In several previous posts, I have written about the first five novels in Alexander McCall Smith’s Botswana series, featuring Precious Ramotswe, as well as the first novel in his Edinburgh series, featuring Isabel Dalhousie. Now I’ve read all three in his Germany trilogy, featuring Moritz-Maria von Igelfeld: Portuguese Irregular Verbs, The Finer Points of Sausage Dogs, and At the Villa of Reduced Circumstances. These are light-hearted academic satires, painted with a broad brush. I first picked these up because I couldn’t possibly resist a work of fiction entitled Portuguese Irregular Verbs, and I have a weakness for academic satires. The anti-hero, von Igelfeld, is a German professor of Romance philology, best known for his definitive tome (hundreds of pages long — I don’t remember how many) on Portuguese irregular verbs.
When I was a kid, I learned the definition of an expert as someone who knows more and more about less and less, and I resolved never to become that sort of expert. Perhaps that’s why I became somethng of a polymath. But von Igelfeld is definitely that sort of expert, knowing everything about Romance philology and nothing about anything else. These blinders lead to dozens of comic situations — chuckle-to-oneself comic, not laugh-out-loud comic — as von Igelfeld and his colleagues attempt to deal with a panoply of real-life situations in the first two volumes and fantasy situations in the third. My favorite scene is one in which the three German professors attempt to learn how to play tennis by reading a textbook.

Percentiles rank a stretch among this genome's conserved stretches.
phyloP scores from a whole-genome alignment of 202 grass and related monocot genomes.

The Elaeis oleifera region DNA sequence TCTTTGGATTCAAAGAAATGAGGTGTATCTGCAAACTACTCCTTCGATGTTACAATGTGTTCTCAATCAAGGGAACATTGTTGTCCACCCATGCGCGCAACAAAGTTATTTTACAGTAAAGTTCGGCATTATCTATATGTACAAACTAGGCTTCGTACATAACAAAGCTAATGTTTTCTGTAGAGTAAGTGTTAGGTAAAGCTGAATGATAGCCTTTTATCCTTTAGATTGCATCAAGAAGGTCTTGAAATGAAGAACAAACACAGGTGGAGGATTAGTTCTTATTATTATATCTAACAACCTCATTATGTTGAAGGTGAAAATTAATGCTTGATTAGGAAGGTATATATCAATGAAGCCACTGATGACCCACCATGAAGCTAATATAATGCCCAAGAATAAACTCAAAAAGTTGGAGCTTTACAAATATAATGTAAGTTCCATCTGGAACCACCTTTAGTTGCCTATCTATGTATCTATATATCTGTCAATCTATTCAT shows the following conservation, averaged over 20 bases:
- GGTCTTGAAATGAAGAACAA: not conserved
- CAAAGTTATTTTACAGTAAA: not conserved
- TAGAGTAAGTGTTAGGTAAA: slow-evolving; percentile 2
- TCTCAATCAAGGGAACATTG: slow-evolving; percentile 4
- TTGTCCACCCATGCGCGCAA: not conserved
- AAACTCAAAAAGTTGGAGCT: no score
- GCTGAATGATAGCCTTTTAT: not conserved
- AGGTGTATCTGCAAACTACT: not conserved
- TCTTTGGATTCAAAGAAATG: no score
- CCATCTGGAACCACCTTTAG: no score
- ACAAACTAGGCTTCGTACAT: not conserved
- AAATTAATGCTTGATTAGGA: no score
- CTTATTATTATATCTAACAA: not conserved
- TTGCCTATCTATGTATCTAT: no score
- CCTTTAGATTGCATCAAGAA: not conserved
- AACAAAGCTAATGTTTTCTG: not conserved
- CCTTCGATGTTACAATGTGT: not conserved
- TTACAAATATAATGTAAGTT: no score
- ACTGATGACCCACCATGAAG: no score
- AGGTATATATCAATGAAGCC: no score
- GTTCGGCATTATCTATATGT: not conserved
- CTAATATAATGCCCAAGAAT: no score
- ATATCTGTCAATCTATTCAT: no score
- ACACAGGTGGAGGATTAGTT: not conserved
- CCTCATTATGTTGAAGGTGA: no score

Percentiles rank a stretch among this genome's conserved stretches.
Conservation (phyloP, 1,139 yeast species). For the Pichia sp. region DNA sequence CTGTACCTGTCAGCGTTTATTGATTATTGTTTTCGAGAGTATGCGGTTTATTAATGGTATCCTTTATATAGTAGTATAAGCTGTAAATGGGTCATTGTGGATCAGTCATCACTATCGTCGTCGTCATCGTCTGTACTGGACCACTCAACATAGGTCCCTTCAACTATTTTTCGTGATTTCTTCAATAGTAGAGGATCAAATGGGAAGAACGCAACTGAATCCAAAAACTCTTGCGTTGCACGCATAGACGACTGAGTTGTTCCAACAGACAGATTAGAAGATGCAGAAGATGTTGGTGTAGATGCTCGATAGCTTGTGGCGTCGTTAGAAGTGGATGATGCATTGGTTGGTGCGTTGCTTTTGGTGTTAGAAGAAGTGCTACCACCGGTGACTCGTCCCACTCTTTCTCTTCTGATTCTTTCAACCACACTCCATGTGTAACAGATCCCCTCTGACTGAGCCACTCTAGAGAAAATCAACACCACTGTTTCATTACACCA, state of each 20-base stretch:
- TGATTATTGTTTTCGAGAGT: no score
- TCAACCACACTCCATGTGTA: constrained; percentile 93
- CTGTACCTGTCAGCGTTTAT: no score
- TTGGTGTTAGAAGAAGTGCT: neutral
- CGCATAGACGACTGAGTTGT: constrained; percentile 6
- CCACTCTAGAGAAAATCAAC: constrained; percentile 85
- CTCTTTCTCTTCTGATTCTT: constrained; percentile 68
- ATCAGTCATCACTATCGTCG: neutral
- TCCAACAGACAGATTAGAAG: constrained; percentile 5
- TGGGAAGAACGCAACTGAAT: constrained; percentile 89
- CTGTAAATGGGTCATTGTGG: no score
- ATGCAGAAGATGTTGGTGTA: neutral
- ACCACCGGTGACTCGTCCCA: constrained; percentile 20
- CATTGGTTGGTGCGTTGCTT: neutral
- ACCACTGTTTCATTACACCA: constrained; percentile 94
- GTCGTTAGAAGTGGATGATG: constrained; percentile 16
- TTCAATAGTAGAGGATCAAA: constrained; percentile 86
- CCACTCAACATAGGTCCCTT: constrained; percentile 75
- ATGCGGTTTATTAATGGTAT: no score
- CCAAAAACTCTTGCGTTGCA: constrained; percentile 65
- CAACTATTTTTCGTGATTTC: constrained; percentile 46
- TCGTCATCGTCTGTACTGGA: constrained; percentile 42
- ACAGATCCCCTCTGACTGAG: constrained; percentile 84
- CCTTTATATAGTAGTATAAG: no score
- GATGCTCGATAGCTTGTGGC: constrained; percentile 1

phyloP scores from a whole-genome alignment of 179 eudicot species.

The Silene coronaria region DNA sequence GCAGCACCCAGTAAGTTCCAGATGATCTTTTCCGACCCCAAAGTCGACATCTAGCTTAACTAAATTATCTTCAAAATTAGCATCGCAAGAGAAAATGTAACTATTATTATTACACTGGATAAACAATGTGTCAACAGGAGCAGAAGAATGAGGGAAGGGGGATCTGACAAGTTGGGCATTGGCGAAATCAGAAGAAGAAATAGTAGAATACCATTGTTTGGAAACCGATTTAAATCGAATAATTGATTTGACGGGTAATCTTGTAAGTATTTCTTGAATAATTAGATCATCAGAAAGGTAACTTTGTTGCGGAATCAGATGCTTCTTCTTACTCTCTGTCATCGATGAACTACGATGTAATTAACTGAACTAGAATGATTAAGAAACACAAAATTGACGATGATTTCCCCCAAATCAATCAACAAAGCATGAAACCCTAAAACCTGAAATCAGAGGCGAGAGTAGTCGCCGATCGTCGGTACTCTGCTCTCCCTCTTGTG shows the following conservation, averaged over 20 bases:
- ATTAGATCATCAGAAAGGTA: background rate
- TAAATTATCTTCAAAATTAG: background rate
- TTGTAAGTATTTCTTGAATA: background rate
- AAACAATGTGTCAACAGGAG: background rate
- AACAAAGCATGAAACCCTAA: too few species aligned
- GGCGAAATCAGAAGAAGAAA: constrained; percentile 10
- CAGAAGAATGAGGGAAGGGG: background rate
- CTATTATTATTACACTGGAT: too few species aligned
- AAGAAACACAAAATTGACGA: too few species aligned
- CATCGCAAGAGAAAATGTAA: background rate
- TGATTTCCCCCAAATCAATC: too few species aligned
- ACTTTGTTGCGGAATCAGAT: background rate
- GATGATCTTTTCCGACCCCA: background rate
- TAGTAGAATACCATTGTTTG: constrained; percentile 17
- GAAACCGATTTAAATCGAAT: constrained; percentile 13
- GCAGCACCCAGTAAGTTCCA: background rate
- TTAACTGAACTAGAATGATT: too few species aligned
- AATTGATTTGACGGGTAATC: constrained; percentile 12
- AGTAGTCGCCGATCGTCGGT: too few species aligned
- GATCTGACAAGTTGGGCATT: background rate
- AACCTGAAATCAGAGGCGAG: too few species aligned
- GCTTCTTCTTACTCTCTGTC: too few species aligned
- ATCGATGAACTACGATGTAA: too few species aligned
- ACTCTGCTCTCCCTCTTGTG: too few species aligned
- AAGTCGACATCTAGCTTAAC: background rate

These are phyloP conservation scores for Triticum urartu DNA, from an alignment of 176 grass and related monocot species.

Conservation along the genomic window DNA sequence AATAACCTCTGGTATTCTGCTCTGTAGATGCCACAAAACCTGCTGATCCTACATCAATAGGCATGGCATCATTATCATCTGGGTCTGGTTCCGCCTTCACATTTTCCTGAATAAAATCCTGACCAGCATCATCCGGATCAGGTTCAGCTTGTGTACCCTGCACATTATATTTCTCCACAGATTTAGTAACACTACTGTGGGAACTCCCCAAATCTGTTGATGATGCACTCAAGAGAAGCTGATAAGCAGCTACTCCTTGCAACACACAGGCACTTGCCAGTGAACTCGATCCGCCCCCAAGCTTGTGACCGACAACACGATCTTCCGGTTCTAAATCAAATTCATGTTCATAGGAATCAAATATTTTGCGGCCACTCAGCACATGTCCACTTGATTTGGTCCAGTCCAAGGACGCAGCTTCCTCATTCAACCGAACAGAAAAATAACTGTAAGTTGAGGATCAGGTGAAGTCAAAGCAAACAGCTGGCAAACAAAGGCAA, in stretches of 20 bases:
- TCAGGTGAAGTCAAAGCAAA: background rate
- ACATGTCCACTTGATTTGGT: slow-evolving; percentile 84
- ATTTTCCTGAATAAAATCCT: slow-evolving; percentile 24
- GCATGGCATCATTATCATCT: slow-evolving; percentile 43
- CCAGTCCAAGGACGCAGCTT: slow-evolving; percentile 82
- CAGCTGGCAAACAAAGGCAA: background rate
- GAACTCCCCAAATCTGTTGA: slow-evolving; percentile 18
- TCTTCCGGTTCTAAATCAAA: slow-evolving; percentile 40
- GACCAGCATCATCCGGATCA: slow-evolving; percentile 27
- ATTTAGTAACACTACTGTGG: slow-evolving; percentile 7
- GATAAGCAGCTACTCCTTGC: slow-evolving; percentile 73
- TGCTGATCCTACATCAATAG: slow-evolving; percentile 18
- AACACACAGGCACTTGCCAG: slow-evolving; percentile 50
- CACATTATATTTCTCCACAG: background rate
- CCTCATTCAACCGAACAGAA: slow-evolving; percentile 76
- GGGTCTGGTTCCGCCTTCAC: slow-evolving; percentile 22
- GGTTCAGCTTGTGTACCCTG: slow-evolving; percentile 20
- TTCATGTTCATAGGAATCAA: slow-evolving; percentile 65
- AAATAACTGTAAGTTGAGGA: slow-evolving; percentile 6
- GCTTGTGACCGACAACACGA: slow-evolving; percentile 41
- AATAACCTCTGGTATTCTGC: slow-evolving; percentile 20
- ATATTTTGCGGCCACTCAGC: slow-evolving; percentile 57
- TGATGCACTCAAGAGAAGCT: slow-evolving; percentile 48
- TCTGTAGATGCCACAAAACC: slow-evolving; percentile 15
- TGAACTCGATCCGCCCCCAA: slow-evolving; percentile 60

Like the other two series, the von Igelfeld novels frequently raise philosophical questions, often in the guise of moral dilemmas. These books are not for everyone, but they’re fun to read and provide a useful perspective for those of us whose worlds are often academic, in both senses of the word.